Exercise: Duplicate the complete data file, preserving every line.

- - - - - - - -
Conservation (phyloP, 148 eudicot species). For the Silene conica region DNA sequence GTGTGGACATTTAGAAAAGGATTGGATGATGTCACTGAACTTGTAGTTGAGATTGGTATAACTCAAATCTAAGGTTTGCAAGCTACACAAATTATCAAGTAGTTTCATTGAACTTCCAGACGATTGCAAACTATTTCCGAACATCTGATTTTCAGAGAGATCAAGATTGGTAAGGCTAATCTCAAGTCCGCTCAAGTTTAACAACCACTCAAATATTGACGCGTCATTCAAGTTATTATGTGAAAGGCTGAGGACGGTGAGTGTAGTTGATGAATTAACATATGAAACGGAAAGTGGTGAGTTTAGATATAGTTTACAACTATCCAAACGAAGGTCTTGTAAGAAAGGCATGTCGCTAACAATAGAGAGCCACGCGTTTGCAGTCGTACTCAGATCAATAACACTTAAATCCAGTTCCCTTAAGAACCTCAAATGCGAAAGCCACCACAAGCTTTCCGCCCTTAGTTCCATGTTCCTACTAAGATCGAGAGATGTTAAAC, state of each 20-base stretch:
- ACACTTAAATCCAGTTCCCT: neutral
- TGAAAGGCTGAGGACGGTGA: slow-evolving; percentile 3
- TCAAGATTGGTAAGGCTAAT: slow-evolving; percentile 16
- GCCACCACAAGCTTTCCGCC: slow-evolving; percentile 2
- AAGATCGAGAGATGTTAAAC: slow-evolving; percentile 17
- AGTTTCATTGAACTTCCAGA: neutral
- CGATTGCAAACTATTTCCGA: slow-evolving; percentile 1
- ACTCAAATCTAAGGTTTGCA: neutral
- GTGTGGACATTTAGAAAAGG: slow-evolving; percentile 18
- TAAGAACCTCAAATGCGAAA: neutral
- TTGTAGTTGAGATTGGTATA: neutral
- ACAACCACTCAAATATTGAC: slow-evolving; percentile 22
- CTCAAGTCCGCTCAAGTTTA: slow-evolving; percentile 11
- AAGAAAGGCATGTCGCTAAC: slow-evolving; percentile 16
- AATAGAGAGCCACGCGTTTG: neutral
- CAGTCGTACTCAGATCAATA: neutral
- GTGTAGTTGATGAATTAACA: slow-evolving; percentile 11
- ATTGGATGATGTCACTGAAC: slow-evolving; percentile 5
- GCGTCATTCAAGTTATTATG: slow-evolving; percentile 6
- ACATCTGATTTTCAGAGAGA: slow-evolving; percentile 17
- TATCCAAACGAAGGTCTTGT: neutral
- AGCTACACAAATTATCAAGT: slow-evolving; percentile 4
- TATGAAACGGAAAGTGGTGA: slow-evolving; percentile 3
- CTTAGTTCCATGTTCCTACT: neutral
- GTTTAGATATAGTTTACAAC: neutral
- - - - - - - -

Conservation (phyloP, 148 eudicot species). For the Silene conica region DNA sequence GTGTGGACATTTAGAAAAGGATTGGATGATGTCACTGAACTTGTAGTTGAGATTGGTATAACTCAAATCTAAGGTTTGCAAGCTACACAAATTATCAAGTAGTTTCATTGAACTTCCAGACGATTGCAAACTATTTCCGAACATCTGATTTTCAGAGAGATCAAGATTGGTAAGGCTAATCTCAAGTCCGCTCAAGTTTAACAACCACTCAAATATTGACGCGTCATTCAAGTTATTATGTGAAAGGCTGAGGACGGTGAGTGTAGTTGATGAATTAACATATGAAACGGAAAGTGGTGAGTTTAGATATAGTTTACAACTATCCAAACGAAGGTCTTGTAAGAAAGGCATGTCGCTAACAATAGAGAGCCACGCGTTTGCAGTCGTACTCAGATCAATAACACTTAAATCCAGTTCCCTTAAGAACCTCAAATGCGAAAGCCACCACAAGCTTTCCGCCCTTAGTTCCATGTTCCTACTAAGATCGAGAGATGTTAAAC, state of each 20-base stretch:
- ACACTTAAATCCAGTTCCCT: neutral
- TGAAAGGCTGAGGACGGTGA: slow-evolving; percentile 3
- TCAAGATTGGTAAGGCTAAT: slow-evolving; percentile 16
- GCCACCACAAGCTTTCCGCC: slow-evolving; percentile 2
- AAGATCGAGAGATGTTAAAC: slow-evolving; percentile 17
- AGTTTCATTGAACTTCCAGA: neutral
- CGATTGCAAACTATTTCCGA: slow-evolving; percentile 1
- ACTCAAATCTAAGGTTTGCA: neutral
- GTGTGGACATTTAGAAAAGG: slow-evolving; percentile 18
- TAAGAACCTCAAATGCGAAA: neutral
- TTGTAGTTGAGATTGGTATA: neutral
- ACAACCACTCAAATATTGAC: slow-evolving; percentile 22
- CTCAAGTCCGCTCAAGTTTA: slow-evolving; percentile 11
- AAGAAAGGCATGTCGCTAAC: slow-evolving; percentile 16
- AATAGAGAGCCACGCGTTTG: neutral
- CAGTCGTACTCAGATCAATA: neutral
- GTGTAGTTGATGAATTAACA: slow-evolving; percentile 11
- ATTGGATGATGTCACTGAAC: slow-evolving; percentile 5
- GCGTCATTCAAGTTATTATG: slow-evolving; percentile 6
- ACATCTGATTTTCAGAGAGA: slow-evolving; percentile 17
- TATCCAAACGAAGGTCTTGT: neutral
- AGCTACACAAATTATCAAGT: slow-evolving; percentile 4
- TATGAAACGGAAAGTGGTGA: slow-evolving; percentile 3
- CTTAGTTCCATGTTCCTACT: neutral
- GTTTAGATATAGTTTACAAC: neutral